The State Agricultural Experiment Station was organized in 1888 with John A. Meyers as first director. The Experiment Station was established for the purpose of conducting investigational work in various branches of agriculture. Most of the investigational work is conducted in laboratories and on the State farms near the College of Agriculture. These farms contain about a thousand acres of land and are devoted to livestock, dairy, agronomy, poultry and horticulture. Experiments for the purpose of determining the best methods of farming are performed on each of these farms.

The State Board of Agriculture was organized in 1891 and continued until 1912, when it was abolished. In 1891 the State legislature adopted the policy of making annual appropriations to aid in conducting farmers’ institutes and other work for promoting agricultural interests and industries.

Perhaps the most important work of the Board of Agriculture was the support and direction of farmers’ institutes, the first of which was held at Buffalo, Putnam county, in 1895. In 1920
126 fanners’ institutes were held with an attendance of nearly 11,000 people.

When the Board of Agriculture was abolished its work was continued by the newly created State Department of Agriculture, whose duties are largely regulatory through police power in the field of agriculture.

Agriculture extension work was started in West Virginia in 1907 under the supervision of D. W. Working; and in 1912 the Extension Division of the College of Agriculture was formed.

Since 1891 considerable advance in agriculture has been made through the influence of farmers’ institutes, better communication, and various farmers’ organizations. In the decade after 1850 agricultural societies were formed in Marshall, Monongalia, Jefferson, Cabell and Ohio counties.

Crowds of people around market stands at unidentified Fair, ca. 1915. Photo taken from WV Agriculture Extension Agent Report. Collection of West Virginia and Regional History Center; image 048195.

Crowds of people around market stands at unidentified Fair, ca. 1915. Photo taken from WV Agriculture Extension Agent Report. Collection of West Virginia and Regional History Center; image 048195.

 

Within the last few decades farmers’ organizations have sprung up throughout the State. The Farmers’ Alliance was perhaps the first farmers’ organization of any considerable strength in West Virginia. But little of the work of this organization has survived to the present time. The Grange came next, and is still active in several sections of the State.

The organizations which have affected the farmers of West Virginia most — the Extension Service and the Farm Bureau — can be traced directly to a meeting of the State Horticultural Society at Keyser in 1909. At this meeting steps were taken to establish horticultural societies in the counties throughout the State, resulting in their organization in many counties.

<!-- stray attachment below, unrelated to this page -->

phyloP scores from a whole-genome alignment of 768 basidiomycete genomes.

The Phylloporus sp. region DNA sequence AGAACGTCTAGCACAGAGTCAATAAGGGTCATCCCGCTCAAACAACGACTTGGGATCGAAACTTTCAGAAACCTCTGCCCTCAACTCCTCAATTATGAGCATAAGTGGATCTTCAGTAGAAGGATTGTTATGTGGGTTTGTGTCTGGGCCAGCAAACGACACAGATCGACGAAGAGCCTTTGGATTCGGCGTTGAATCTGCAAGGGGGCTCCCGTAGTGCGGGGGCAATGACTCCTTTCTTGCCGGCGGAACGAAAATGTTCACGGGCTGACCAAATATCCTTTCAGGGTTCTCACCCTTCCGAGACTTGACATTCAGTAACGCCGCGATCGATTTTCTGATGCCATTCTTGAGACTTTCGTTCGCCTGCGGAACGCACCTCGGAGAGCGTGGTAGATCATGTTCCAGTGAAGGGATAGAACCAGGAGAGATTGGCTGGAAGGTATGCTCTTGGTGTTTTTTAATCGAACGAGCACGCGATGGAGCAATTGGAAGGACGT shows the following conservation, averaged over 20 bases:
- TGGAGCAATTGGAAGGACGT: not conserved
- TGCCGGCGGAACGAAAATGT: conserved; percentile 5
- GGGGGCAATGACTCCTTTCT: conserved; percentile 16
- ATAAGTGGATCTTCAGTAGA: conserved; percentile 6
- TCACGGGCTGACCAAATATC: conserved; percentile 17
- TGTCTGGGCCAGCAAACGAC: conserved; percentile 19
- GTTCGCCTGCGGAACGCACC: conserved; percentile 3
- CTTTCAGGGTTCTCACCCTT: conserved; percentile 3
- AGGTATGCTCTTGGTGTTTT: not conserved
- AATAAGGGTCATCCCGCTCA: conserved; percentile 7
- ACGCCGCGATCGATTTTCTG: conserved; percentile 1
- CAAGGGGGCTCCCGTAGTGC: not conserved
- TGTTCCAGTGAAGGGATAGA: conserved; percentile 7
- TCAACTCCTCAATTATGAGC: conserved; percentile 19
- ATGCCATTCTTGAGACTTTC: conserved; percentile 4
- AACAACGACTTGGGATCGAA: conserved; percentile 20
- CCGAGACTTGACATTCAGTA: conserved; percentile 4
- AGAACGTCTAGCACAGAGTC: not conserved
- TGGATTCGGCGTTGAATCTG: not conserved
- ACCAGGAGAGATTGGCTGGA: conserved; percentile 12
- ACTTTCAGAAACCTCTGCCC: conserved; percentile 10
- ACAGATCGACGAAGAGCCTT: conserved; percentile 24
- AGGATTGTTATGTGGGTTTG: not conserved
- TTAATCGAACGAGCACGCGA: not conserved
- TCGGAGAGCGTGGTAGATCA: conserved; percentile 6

In 1912, with the financial help of various business men’s organizations — such as the Board of Trade in Wood, Ohio, and Kanawha counties — county agricultural agents were brought into these counties to work with these county agricultural societies. The Extension Service of the College of Agriculture developed from this small beginning.

In 1922, the Extension Service had twenty-four members of the administrative staff and “specialists,” thirty-five county agricultural agents, eleven home demonstration agents, five men conducting cow-testing associations, forty-four agents of boys’ and girls’ clubs, and a few additional assistants.

The county Farm Bureau also evolved from the county agricultural societies. The West Virginia Farm Bureau Federation is composed of the county farm bureaus which (in 1922) have a membership of about 20,000. Each county farm bureau is composed of a number of local clubs — farmers’ clubs, farm women’s clubs, and boys’ and girls’ clubs.
The work of these various organizations may be summarized as “a country life movement in West Virginia.”

The work of the Extension Service has not been limited to teaching the rural people how to earn more money. It also encourages the things that tend to make a more satisfying rural life.

Home canning demonstration, Extension Department, West Virginia University. Report of WV State Board of Control, Vol. IV, Part II, 1916. West Virginia Historical Photographs Collection, image 017370.

Home canning demonstration, Extension Department, West Virginia University. Report of WV State Board of Control, Vol. IV, Part II, 1916. West Virginia Historical Photographs Collection, image 017370.

 

Excerpt from “History of West Virginia, old and new, in one volume, and West Virginia biography, in two additional volumes,” by James Morton Callahan, 1923, The American Historical Society, Inc., Chicago